DRY MATTER PRODUCTION AND NUTRIENT UPTAKE OF RICE (Oryza sativa L.) AS INFLUENCED BY SYSTEMS OF CULTIVATION AND IRRIGATION REGIMES IN PUDDLED SOIL
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Manual transplanting is the most common practice of rice cultivation in South and South East Asia. In India, 44 per cent area (19.6 M ha) is under
transplanting in irrigated lowlands. It is not only time consuming, but also laborious requiring about 30 man days ha-1 besides causing drudgery to women folk. This technique also results in non-uniform and inadequate crop stand (Rajendra Prasad, 2004). In all rice growing countries, there is an acute shortage of human labour during transplanting period due to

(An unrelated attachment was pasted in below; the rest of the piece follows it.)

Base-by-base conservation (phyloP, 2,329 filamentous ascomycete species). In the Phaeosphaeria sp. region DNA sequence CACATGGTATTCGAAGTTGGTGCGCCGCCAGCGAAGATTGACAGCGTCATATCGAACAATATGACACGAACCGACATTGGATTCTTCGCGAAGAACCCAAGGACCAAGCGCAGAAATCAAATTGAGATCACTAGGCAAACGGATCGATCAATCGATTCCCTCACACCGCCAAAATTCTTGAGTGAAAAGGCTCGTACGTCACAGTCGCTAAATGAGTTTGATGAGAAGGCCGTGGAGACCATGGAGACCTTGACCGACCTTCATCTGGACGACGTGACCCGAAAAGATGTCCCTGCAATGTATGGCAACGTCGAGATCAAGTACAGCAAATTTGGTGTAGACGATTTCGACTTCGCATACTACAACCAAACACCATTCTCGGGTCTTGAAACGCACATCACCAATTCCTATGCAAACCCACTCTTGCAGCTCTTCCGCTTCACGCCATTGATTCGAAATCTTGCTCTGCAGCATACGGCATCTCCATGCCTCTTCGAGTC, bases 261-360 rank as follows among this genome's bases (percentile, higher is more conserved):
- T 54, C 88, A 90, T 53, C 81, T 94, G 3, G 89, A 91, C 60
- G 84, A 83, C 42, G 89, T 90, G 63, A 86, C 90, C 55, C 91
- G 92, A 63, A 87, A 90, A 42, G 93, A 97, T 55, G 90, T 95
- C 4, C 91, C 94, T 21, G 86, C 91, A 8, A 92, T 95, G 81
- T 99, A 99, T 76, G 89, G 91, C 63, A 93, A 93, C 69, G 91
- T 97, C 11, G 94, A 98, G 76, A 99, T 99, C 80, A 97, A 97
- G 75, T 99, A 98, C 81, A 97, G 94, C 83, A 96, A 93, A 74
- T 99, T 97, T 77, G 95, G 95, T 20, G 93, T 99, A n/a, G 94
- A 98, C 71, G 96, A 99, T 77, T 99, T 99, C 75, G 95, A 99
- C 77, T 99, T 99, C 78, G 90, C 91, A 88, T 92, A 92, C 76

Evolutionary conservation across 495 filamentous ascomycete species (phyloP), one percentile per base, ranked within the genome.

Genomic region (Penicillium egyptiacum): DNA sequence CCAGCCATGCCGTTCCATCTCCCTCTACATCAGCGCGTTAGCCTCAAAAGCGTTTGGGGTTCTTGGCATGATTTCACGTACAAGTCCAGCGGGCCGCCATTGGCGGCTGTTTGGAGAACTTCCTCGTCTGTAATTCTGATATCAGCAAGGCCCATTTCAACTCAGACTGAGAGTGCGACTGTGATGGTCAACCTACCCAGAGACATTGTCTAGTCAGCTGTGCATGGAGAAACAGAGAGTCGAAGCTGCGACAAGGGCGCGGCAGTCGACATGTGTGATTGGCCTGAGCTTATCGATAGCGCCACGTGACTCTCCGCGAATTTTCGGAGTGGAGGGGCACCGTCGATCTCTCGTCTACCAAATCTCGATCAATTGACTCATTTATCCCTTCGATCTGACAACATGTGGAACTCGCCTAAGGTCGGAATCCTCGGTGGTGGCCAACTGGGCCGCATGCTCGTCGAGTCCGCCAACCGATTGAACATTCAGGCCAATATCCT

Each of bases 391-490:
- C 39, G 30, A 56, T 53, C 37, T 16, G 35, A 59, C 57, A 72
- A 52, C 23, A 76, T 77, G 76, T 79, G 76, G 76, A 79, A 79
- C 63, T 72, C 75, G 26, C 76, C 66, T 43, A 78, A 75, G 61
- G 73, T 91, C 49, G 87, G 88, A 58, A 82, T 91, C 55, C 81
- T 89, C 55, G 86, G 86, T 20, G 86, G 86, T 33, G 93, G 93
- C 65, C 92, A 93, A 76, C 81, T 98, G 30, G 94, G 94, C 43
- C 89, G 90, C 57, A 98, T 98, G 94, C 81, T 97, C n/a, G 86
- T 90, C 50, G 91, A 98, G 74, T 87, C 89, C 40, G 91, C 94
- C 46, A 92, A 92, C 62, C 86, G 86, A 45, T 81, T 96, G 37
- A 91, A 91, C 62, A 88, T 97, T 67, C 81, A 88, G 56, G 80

diversion of labour to non agricultural sectors resulting in delay of transplanting, reduced yield and lesser profit. In the context of acute labour shortage, the traditional method of transplanting becomes rather
difficult to ensure timely planting with optimum age of seedling. To overcome these difficulties transplanting can be substituted by direct seeding and machine transplanting which could reduce labour needs by more than 20 per cent and increase the yields.